May 30, 2024

Energy crisis: Port Harcourt, Warri refineries to be fully operational in 2024

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— As Seplat moves to end gas flaring next year

Ilenre Irele

As Nigeria’s fuel scarcity lingers, the Chairman, Senate Committee on Petroleum (Downstream), Senator Ifeanyi Ubah, said two refineries – Port Harcourt and Warri – would be fully operational by the end of 2024.
He said plans have already been put in place to achieve the target, adding that the Kaduna Refinery would also be operational before the end of next year.
According to him, the completion of the plants and the addition of supply from the 650,000 barrels per day, bpd Dangote Refinery would enable the nation to meet its domestic fuel demand.
The senator also urged the federal government and other stakeholders to work toward the establishment of modular refineries to further expand the nation’s domestic capacity to refine crude oil.
He said: “My mandate is to ensure that the refineries in Nigeria are up and functional. By my involvement, before the end of this year, two refineries will be up and running.
“Also, before the end of next year, the Kaduna refinery will come on stream. Also, the production of jet oil, and tolubricant will be produced by mid-next year.
“I can assure Nigerians that I will tirelessly pursue and ensure that these refineries are up and running before the end of the year. We have set up a technical team to visit the refineries every two weeks in order to meet the set target.”

Similarly, Seplat Energy, an onstream Nigerian independent oil and Gas Company listed on both the London and Nigerian Stock Exchanges, has concluded plans to end gas flaring in 2025.
The company said the 2025 target would be reached when the ASA North project and Sapele gas plant come on stream, thus increasing its supply capacity by 45.9 per cent to 850 million standard cubic feet, SCF, from 460 million SCF daily to 850 million SCF daily by year end.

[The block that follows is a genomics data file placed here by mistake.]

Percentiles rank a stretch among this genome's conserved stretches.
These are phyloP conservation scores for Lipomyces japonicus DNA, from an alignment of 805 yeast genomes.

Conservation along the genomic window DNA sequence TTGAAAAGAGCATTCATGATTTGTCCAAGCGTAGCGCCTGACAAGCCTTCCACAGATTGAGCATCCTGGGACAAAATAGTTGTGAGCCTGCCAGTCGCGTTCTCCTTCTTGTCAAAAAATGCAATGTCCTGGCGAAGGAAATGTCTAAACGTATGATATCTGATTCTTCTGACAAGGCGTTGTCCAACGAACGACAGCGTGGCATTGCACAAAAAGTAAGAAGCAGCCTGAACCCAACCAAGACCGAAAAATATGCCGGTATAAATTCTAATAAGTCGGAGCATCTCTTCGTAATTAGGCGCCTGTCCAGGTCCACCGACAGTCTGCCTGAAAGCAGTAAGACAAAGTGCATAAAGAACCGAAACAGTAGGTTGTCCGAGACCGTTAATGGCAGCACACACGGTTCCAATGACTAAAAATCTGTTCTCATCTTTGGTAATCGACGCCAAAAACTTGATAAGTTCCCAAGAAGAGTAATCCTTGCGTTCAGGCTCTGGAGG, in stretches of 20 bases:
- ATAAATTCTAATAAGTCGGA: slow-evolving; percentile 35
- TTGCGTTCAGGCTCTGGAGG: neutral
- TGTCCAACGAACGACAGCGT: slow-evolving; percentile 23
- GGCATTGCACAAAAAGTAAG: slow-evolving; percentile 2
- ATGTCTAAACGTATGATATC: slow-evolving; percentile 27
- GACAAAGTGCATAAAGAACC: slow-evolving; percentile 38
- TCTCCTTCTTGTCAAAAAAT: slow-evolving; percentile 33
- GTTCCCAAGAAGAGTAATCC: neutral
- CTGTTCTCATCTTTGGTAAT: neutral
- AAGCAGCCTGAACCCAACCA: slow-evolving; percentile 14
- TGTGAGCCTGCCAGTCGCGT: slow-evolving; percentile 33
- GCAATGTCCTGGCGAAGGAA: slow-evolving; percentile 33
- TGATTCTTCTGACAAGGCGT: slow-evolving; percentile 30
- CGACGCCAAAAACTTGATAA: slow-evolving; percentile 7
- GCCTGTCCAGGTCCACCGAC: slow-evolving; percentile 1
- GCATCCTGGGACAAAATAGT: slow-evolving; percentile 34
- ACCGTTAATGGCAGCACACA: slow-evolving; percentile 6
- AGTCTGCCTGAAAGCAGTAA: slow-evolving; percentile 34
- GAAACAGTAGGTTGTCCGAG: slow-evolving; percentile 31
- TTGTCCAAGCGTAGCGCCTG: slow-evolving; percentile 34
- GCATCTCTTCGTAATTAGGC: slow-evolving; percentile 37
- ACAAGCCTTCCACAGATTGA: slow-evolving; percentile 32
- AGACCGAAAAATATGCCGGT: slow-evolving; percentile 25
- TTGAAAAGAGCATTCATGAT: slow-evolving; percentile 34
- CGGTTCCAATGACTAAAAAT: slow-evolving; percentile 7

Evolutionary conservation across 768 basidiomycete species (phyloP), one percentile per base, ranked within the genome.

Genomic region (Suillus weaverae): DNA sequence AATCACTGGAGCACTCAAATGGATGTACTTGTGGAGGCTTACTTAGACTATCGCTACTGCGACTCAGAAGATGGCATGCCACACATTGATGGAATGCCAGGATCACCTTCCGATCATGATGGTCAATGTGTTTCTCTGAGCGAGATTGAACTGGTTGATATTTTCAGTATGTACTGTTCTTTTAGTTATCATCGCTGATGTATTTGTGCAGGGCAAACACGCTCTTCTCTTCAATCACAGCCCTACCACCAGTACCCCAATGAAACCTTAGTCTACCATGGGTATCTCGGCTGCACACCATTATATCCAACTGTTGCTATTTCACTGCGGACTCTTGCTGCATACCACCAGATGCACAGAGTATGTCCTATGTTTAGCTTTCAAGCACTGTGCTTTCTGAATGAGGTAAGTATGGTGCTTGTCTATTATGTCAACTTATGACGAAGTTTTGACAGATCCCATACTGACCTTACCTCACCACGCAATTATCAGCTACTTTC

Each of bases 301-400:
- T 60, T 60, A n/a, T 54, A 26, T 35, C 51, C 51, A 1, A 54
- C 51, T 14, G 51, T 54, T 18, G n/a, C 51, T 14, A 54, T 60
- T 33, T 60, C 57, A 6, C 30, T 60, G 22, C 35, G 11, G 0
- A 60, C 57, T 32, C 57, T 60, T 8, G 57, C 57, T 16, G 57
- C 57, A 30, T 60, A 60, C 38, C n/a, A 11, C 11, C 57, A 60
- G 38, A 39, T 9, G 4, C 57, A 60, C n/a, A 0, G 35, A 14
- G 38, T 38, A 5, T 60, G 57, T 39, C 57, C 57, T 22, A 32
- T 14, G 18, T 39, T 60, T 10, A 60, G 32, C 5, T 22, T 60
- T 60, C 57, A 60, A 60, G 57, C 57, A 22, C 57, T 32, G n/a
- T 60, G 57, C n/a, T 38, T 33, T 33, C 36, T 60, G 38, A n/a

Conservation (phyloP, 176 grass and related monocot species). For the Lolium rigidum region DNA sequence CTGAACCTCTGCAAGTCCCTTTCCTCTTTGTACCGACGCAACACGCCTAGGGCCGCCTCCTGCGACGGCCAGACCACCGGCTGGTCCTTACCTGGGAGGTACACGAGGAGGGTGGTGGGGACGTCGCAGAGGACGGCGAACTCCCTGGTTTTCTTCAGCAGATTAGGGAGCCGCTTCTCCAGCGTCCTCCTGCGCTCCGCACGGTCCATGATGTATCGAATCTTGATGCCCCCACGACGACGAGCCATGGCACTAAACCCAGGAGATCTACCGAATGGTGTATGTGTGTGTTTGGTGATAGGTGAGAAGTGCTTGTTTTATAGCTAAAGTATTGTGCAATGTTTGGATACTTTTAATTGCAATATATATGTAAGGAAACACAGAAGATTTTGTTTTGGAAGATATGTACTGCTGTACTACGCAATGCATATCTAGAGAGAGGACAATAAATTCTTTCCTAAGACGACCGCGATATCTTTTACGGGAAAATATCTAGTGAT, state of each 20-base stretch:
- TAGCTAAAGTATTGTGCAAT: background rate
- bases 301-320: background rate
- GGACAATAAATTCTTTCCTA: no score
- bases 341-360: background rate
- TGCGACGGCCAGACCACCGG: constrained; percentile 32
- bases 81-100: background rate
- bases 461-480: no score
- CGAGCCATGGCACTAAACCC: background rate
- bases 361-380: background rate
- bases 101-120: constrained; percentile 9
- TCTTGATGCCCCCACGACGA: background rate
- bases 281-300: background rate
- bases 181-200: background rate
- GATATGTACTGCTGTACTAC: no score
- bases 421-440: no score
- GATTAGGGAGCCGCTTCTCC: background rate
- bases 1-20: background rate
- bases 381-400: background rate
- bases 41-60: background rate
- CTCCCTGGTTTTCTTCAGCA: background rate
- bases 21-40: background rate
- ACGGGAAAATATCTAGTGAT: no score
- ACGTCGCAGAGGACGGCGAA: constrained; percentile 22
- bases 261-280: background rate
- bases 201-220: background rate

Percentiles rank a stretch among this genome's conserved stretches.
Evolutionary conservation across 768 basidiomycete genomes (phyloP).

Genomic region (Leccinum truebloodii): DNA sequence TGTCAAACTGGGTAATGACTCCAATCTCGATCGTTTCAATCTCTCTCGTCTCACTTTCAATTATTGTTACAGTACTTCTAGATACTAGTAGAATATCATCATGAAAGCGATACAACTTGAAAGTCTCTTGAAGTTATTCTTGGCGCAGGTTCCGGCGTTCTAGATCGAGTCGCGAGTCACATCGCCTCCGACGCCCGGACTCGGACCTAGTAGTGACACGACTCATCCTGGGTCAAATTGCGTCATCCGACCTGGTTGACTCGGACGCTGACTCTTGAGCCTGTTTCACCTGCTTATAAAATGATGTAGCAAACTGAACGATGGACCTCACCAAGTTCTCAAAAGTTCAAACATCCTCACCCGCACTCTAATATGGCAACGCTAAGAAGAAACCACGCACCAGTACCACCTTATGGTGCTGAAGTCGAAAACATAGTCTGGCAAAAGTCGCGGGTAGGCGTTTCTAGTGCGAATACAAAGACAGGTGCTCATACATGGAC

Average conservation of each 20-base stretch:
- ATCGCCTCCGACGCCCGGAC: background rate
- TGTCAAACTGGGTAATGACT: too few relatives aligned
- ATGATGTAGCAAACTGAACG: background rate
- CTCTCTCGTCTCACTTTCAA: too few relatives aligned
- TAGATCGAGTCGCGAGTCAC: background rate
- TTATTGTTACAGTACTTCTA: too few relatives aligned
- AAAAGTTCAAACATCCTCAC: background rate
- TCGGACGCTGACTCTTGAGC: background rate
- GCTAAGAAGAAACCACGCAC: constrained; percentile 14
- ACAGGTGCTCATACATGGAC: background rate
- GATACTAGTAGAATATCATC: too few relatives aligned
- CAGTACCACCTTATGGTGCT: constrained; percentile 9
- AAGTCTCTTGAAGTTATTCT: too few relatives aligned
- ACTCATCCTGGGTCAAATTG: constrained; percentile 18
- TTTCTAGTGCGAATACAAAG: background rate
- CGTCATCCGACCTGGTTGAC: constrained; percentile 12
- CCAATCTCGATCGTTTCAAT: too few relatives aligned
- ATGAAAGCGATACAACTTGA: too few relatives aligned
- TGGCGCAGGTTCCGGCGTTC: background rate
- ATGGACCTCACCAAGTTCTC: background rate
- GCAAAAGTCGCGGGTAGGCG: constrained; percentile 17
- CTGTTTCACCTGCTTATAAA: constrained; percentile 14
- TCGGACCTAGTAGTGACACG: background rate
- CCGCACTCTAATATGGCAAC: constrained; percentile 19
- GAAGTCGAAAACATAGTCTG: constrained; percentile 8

The Chief Operating Officer of the company, Samson Ezugworie, who disclosed this at the ongoing Offshore Technology Conference, OTC, in Houston, Texas, United States, said: “In the past, gas was perceived to be a bad business because all the oil and gas installations did not have a way of harnessing the associated gas from oil production. The associated gas was flayed, thus impacting negatively on the environment.
“Now, that has changed in Seplat. We have made conscious efforts to harness the associated gas by putting in place gas solutions. By the second half of 2025, we will bring routine gas flaring to an end.
“With those two projects coming, and 850 million SCF of gas per day capacity, the gas will be used all and 100% within Nigeria for domestic use. We are now solving the problem of gas for power.
“The gas that we produce today is going into the national grid. We are committed to supplying gas for power generation. Recently, we were supposed to take a three-day shutdown of the urban gas plant to fix some asset issues and change the generators.
“But because other partners that supply gas into the domestic line were not ready with their gas, we made a conscious decision not to take the three-day shutdown. Doing so would have put Nigeria in total darkness.
“However, we look forward to having another statutory shutdown in August this year. We have to continuously supply gas into the national grid because if we do not supply, we would be depriving people of power.”
He also said: “As a company we operate profitably. But gas debts are a major issue, which explains why most of the international oil companies never invested in domestic gas. In other words, many potential investors did not perceive gas as a profitable business.
“However, Seplat has the foresight and strategy. We know that even if you owe today, there is a chance that you’ll pay tomorrow. A significant part of the debts has been settled. Now, we are working ourselves into the willing buyer, willing seller contracts.
“Also, most people that offtake our gas. We have a payment structure that ensures that going forward, we are not going to be having the debt piling up, but then they have a structured way of paying the outstanding debts.”

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